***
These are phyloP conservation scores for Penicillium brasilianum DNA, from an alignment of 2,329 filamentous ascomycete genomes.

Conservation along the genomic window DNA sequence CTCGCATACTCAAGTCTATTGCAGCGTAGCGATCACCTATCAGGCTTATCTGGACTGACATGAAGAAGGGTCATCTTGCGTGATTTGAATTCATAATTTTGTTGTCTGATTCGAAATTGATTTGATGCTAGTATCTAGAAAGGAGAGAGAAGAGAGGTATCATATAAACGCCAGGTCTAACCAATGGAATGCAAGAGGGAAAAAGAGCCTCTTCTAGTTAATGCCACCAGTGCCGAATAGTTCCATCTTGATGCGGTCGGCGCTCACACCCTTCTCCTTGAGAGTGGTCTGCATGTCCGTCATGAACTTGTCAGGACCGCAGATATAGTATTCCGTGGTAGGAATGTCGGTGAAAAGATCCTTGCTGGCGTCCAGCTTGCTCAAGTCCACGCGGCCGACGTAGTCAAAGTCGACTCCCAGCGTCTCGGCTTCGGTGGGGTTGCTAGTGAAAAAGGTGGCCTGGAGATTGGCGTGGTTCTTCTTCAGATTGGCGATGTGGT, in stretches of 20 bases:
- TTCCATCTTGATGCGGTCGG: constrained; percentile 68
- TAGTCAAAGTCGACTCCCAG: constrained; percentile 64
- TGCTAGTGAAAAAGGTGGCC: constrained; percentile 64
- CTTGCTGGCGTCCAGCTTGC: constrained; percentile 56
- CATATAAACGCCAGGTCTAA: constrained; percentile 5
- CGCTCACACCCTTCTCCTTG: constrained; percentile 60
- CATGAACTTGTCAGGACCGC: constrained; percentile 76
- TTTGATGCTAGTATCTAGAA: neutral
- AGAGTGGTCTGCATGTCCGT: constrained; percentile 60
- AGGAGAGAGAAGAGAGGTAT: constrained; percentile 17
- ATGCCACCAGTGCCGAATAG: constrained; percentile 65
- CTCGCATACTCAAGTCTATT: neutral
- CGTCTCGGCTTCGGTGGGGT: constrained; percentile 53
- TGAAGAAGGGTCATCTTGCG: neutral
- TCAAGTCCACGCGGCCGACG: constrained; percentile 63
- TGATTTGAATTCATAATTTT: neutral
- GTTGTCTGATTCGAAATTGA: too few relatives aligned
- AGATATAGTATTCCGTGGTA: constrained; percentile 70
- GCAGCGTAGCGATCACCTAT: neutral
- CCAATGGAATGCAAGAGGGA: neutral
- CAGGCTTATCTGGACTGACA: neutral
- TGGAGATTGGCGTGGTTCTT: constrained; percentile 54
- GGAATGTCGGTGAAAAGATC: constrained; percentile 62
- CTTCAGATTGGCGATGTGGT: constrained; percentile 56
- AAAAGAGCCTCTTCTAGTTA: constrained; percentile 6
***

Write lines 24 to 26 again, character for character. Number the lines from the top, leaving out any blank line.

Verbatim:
- TGGAGATTGGCGTGGTTCTT: constrained; percentile 54
- GGAATGTCGGTGAAAAGATC: constrained; percentile 62
- CTTCAGATTGGCGATGTGGT: constrained; percentile 56